Star crossed lovers, epic heroes, embattled kings, and a sinister, snarky fool make Shakespeare’s epic of the Trojan War one of his greatest legends. This season's enhanced staged reading will feature Greek food and drink, a cast of 12 dynamic actors, and a fresh take on Shakespeare's biggest "problem play".
Brenna Geffers ( dir. Henry VI, Part III )
Mattie Hawkinson (seen in Titus Andronicus)
Dana Kreitz (seen in Five Kings and Macbeth)
Hannah Van Sciver (seen in Love's Labour's Lost and King John)
DATE & TIME
Sunday May 14, 2017 at 6:30pm
The Painted Bride Arts Center
230 Vine Street
Philadelphia, PA, 19106
$15 General Admission (includes a drink and a hand-made Greek inspired food item)
Contact us for group rate information.
One of the interesting things about Troilus and Cressida is that it is rooted in an exploration of Anti-heros. Heroic characters that would have been familiar to Shakespeare's audiences are skewed in a way that would have made people lean in a little closer, presumably enjoying the dark take-down of these mythic men. What does this mean for our modern audiences? What can we recognize in this world where pride and desire threaten to devour everything.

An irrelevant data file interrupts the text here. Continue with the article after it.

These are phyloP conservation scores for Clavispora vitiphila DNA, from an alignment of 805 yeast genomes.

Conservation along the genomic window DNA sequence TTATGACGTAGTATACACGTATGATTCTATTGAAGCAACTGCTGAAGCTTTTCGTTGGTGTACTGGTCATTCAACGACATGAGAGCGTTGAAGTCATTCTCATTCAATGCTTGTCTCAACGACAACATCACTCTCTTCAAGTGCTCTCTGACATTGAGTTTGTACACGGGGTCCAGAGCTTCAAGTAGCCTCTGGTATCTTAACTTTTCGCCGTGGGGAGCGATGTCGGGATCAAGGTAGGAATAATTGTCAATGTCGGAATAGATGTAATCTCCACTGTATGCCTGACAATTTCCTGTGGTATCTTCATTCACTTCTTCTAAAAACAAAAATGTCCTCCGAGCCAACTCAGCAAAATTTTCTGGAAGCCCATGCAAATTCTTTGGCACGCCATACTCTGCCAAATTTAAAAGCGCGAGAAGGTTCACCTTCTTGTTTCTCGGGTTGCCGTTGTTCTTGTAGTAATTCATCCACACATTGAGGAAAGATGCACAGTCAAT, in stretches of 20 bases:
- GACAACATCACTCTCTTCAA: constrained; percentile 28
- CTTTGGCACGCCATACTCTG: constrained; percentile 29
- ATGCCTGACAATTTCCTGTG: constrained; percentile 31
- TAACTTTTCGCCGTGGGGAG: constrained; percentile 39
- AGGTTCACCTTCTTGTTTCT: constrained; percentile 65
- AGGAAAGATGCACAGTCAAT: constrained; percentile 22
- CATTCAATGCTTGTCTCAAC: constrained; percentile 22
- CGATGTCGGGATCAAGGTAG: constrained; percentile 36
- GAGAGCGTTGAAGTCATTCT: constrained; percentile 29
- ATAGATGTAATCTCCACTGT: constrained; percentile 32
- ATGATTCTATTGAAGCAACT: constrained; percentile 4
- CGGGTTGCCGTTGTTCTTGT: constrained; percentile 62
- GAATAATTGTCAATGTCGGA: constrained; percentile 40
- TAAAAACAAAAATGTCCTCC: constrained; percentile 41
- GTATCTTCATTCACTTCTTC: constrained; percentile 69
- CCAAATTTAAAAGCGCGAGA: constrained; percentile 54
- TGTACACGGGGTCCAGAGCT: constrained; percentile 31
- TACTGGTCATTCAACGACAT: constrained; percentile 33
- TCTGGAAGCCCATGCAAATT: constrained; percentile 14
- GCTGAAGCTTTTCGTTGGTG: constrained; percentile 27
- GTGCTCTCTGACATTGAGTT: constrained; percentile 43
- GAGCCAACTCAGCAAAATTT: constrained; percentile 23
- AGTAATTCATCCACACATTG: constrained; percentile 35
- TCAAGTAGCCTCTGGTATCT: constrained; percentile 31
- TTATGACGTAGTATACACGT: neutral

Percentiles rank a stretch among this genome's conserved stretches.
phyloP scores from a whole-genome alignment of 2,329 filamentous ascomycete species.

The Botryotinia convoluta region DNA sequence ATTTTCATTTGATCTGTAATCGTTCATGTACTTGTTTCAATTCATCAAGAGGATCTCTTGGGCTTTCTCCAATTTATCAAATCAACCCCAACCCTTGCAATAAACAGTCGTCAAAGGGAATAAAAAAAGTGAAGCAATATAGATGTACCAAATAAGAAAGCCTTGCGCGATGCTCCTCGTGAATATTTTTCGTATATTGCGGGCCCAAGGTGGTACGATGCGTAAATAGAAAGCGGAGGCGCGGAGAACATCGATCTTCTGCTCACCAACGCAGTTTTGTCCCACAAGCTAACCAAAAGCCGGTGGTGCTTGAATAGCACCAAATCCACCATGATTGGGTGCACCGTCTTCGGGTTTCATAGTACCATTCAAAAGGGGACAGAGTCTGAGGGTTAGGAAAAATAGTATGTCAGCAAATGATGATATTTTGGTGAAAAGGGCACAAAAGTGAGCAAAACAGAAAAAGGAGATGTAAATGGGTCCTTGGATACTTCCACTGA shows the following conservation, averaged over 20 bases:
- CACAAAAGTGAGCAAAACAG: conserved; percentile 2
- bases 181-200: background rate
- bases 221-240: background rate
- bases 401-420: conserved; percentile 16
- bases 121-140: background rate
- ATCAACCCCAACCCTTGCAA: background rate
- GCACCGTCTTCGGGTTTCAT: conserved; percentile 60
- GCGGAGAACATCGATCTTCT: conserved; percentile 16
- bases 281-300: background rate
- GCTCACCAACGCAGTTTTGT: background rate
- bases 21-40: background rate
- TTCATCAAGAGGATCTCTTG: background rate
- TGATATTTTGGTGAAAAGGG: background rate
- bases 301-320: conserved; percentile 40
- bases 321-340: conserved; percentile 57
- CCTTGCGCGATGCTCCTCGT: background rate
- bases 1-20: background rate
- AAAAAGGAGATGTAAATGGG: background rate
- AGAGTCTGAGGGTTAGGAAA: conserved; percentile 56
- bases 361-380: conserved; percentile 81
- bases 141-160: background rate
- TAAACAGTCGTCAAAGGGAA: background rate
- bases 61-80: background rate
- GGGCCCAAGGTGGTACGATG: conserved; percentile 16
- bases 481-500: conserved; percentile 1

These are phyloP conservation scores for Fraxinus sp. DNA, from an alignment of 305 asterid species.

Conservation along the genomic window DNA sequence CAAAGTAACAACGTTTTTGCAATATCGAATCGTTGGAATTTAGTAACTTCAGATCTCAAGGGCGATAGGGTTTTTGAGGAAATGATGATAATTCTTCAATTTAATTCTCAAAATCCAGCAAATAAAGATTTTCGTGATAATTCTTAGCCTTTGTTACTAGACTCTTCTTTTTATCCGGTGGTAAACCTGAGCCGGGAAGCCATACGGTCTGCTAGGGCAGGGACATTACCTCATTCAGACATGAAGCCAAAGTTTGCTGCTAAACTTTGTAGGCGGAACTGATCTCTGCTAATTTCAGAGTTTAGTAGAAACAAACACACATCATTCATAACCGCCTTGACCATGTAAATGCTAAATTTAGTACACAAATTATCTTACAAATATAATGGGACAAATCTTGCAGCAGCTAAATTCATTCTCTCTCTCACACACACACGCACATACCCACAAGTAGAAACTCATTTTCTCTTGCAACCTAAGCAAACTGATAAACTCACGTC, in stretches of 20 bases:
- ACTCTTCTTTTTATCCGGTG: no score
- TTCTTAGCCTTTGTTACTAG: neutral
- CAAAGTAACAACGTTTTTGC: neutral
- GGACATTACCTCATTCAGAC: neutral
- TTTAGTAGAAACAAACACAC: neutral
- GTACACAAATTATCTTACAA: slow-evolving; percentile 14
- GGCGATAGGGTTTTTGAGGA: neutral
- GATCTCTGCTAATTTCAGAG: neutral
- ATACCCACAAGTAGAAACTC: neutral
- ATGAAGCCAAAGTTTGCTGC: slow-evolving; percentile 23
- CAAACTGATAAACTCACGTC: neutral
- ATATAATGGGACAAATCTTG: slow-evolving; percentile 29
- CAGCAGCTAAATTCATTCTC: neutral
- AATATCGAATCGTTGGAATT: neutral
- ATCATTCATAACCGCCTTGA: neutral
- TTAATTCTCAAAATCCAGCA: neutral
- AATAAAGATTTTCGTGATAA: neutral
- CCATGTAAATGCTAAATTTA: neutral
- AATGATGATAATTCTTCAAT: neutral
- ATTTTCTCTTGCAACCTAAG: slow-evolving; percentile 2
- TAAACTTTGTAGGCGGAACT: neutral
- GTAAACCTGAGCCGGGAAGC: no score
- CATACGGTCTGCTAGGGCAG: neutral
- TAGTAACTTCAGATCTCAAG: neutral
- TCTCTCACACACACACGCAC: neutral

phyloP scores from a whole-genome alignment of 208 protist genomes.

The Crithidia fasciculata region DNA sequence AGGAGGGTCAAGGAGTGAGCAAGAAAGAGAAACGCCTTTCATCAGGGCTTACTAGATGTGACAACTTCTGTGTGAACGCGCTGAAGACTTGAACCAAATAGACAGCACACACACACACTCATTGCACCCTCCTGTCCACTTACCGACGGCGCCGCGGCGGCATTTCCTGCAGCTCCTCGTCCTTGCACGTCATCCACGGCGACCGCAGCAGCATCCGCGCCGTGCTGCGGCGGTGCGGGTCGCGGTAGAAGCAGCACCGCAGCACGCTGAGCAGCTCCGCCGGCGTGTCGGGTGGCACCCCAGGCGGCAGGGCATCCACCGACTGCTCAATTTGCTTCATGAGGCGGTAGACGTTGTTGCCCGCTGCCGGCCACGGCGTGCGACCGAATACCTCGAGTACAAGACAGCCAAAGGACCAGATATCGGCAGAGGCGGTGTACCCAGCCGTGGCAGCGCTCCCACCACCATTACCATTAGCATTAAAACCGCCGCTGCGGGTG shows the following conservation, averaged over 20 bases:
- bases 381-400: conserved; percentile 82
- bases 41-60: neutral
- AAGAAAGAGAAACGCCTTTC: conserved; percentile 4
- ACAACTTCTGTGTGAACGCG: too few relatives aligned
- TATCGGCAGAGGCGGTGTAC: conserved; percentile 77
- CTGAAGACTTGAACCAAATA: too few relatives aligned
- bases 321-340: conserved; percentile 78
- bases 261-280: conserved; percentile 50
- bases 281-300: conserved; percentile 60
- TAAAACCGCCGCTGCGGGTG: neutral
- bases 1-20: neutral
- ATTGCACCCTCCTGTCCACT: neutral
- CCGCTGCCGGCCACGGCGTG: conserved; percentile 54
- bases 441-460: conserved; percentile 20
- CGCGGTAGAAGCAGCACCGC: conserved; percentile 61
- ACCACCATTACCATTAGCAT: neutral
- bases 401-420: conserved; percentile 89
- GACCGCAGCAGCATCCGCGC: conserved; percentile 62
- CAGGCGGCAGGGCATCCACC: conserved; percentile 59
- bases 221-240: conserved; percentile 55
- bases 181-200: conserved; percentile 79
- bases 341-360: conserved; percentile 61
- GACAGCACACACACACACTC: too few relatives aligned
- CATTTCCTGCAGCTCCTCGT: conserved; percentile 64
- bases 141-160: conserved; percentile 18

This is also a story where female sexuality lies at the center of the conflict. The story begins with a woman whose infidelity "launches a thousand ships" and is the root cause of so many deaths. It follows another faithless woman, whose precarious position as a spoil of war is completely ignored in the text's judgement of her actions. And it climaxes with a man whose bi-sexual, panamorous activites are blamed for his refusal to engage in violence. When this story is told by actors who do not identify as male, how do we hear it? What can be gained by allowing the sexism that is part of the text's DNA to be superimposed onto female-bodies? What do we do with texts like these now? – Brenna Geffers